5G is the new WiFi
Today 4G connectivity comes at a premium, whereas WiFi is free. But that could all change, and 5G just might be the new WiFi…
For you to see how that could happen, I’d like to invite you along to the University of Lund. I am an adjunct professor there, and regularly give lectures to Masters’ students in an international business management program. I let the students play at being cellular operators who need to make strategic product planning.
One idea the students invariably come up with in this exercise is a free public WiFi service. However, when I ask the students about their proposed business model for this, they equally invariably come up empty-handed. How can that be? These are international Masters’ students in business management…
Parents demand WiFi
As it turns out, these students have been brought up by their parents to avoid the cellular network – because it is expensive – and use a WiFi connection whenever possible. At least half of the students in these classes come from abroad, so this is not just a national issue, mind you, but an international trend.
Personally, I think WiFi is OK for home use, but hate all the logins and hassle in airports, hotels, cafes and public places. And then there’s the outdated and already cracked security on WiFi that is only now about to be upgraded.
But I don’t learn as I live. I have been part of the problem of teaching the younger generation something else. My son has a far smaller cellular data plan than what he uses in a month.
Why 5G could be the new WiFi
Something really big would need to come along in order for us parents to change what we tell our kids. And that thing just might be 5G…
Because although a new “G” is primarily a new tech standard, it is also an opportunity to shape what that “G” stands for in people’s minds. So, whereas 4G and previous Gs have stood for something relatively costly while WiFi is seen by many as free, it doesn’t have to always be like that.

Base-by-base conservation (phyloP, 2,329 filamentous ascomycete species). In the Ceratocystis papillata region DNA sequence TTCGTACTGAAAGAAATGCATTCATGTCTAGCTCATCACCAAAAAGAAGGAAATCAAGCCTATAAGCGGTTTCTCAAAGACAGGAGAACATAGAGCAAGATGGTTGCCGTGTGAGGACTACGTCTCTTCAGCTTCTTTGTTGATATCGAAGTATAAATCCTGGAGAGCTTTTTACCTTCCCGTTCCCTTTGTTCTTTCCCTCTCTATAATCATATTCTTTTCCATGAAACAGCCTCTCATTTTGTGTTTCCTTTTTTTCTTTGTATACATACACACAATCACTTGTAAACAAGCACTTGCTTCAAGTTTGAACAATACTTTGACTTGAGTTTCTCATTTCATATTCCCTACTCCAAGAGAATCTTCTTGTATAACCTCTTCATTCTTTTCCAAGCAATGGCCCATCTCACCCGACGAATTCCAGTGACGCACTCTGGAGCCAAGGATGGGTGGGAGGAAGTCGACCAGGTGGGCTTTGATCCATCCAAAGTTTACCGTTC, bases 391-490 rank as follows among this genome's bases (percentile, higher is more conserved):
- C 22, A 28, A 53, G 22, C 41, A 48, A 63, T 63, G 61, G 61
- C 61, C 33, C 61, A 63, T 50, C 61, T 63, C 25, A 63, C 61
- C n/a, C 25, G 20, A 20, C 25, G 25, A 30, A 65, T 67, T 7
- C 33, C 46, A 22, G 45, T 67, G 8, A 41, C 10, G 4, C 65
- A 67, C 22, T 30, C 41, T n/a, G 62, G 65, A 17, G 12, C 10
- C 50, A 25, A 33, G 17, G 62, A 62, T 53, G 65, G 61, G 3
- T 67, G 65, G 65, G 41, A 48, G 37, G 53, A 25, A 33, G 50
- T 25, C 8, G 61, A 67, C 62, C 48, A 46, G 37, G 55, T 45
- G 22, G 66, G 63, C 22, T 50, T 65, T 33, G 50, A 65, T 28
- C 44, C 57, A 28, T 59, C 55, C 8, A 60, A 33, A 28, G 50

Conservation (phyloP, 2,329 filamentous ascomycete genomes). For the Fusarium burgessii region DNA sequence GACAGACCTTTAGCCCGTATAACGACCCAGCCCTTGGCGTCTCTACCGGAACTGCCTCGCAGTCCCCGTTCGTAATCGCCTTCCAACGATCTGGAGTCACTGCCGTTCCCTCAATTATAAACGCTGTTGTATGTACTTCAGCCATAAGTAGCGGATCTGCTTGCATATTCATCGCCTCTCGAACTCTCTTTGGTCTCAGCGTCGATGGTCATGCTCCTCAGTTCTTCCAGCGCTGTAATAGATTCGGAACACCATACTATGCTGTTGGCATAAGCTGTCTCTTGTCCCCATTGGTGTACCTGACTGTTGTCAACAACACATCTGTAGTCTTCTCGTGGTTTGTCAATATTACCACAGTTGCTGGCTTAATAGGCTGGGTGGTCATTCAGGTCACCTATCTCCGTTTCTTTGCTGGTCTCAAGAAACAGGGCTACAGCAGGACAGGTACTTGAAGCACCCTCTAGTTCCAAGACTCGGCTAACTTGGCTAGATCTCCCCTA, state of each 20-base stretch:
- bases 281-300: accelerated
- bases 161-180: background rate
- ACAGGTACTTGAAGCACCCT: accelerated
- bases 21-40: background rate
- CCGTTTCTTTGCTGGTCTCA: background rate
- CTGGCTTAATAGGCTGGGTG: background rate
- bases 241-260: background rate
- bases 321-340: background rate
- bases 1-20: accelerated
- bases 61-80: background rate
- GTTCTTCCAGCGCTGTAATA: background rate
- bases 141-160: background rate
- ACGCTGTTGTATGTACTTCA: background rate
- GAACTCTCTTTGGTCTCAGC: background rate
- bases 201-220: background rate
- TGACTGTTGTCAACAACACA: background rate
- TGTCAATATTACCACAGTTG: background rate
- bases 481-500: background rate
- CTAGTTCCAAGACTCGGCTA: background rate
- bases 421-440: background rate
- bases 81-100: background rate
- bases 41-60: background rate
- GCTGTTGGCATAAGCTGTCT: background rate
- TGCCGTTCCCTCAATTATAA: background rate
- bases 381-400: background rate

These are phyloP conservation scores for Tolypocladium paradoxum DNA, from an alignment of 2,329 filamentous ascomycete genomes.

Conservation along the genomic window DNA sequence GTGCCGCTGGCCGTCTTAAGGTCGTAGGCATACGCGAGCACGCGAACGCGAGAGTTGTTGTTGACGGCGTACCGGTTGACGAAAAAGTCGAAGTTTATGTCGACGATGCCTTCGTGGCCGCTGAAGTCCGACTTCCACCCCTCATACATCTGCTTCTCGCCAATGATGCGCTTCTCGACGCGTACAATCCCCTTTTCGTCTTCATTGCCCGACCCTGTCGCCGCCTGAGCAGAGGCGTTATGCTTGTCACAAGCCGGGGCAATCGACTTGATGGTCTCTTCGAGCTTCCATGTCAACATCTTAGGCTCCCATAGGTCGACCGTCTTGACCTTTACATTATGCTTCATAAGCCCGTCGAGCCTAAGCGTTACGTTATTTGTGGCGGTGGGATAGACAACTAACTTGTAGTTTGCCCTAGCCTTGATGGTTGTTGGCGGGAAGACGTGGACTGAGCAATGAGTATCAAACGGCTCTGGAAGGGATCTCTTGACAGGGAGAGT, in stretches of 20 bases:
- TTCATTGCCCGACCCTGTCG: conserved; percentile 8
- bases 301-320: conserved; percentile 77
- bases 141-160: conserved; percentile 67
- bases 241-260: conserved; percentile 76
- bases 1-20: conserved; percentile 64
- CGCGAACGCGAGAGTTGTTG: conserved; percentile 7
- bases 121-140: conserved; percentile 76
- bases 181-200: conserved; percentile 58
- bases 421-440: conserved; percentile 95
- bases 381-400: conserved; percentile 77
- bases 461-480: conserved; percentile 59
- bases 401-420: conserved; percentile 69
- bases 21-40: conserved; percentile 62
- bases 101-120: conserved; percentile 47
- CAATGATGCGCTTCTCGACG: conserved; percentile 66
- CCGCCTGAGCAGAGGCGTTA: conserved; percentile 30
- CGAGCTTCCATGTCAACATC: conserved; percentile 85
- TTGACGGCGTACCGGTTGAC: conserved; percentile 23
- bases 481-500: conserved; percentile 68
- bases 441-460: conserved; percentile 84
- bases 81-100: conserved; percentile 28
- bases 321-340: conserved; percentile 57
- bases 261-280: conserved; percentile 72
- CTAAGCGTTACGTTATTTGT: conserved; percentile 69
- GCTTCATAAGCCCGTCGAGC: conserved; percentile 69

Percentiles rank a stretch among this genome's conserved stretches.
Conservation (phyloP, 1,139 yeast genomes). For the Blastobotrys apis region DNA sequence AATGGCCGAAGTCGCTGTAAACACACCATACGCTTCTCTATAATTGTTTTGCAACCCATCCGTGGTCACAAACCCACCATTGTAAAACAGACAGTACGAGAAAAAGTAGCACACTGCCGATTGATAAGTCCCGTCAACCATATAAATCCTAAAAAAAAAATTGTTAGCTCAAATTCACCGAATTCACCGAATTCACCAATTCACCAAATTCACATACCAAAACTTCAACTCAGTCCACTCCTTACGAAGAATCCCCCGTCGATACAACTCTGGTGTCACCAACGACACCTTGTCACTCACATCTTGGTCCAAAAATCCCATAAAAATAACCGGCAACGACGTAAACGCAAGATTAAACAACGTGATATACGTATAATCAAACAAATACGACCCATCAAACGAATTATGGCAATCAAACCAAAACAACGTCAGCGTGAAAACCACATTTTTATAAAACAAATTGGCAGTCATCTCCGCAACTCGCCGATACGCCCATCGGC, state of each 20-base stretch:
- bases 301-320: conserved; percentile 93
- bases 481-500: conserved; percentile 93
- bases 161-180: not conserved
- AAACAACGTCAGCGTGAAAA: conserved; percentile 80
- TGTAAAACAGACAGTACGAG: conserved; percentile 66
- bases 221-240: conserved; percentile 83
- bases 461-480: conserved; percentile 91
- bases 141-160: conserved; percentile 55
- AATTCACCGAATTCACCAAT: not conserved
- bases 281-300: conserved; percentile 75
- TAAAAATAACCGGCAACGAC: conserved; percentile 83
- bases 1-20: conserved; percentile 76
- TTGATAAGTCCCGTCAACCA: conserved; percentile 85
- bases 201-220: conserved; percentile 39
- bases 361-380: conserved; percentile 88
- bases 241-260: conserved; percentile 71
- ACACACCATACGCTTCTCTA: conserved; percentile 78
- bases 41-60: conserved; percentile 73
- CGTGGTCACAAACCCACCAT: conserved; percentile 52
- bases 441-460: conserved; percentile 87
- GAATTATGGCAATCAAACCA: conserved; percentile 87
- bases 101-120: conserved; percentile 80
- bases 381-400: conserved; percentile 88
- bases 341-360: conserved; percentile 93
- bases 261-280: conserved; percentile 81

After all, WiFi isn’t free at all. That is just perception. For example, I am paying around USD 80 per month for our two fixed broadband subscriptions. And that is just for plain internet connectivity, no TV or other services included. Another way to put it is that I pay USD 80 every month just for “free” WiFi access at home.
Pretty damn expensive. And that doesn’t even include the initial sign-up fee which was about USD 2000 for each subscription. But, it certainly gives my family the sense of unlimited.
A recent Ericsson ConsumerLab report showed that whereas consumers might not need unlimited mobile broadband subscriptions, they want to get the sense of unlimited. In other words, cellular access doesn’t have to be free, but it needs to convey that all-important sense of unlimited. That’s what counts.
Now is a good time to change perceptions
A couple of things point to right now being an incredibly good time to start building a new perception for the next “G”.
First of all, there are the data-sharing scandals. More people are realizing that free apps aren’t free. They don’t even feel free anymore.
But more importantly, there is the expectation among consumers that 5G will be as good as, or even better, than WiFi.
In this new Ericsson ConsumerLab study, 61 percent expect that data speeds will be faster than WiFi. That should be contrasted with the fact that only 17 percent believed the speed today is faster on cellular than on WiFi. And whereas WiFi still leads consumer expectations when it comes to unlimited use, as many as 43 percent think that 5G will actually be better than WiFi in this regard, compared to only 20 percent on 3G/4G currently.
The business case for ‘free’
Today, WiFi is sometimes used for “offloading” from the cellular network. But maybe it is time to think in terms of “onloading” instead. After all, in many countries, the lion’s share of the data used in a smartphone happens through WiFi. That is also probably still the case in the US for example. So even changing that balance a little bit would be huge.
However, nothing will happen automatically just because 5G is launched. Changing this long history of perception would take a major rebranding effort. We are probably talking about a coherent approach over several years and not just a marketing campaign.
But crucially, as opposed to the ideas about providing free public WiFi that my students always propose, such an effort could be based on real business cases. One interesting example of how that could happen is AT&T becoming the exclusive 5G provider for Magic Leap headsets. Internet access does not need to be free – it just has to give the user a sense of free – meaning there is money to be made.
So – will 5G be the new WiFi? The answer lies in who will own the perception of “free”.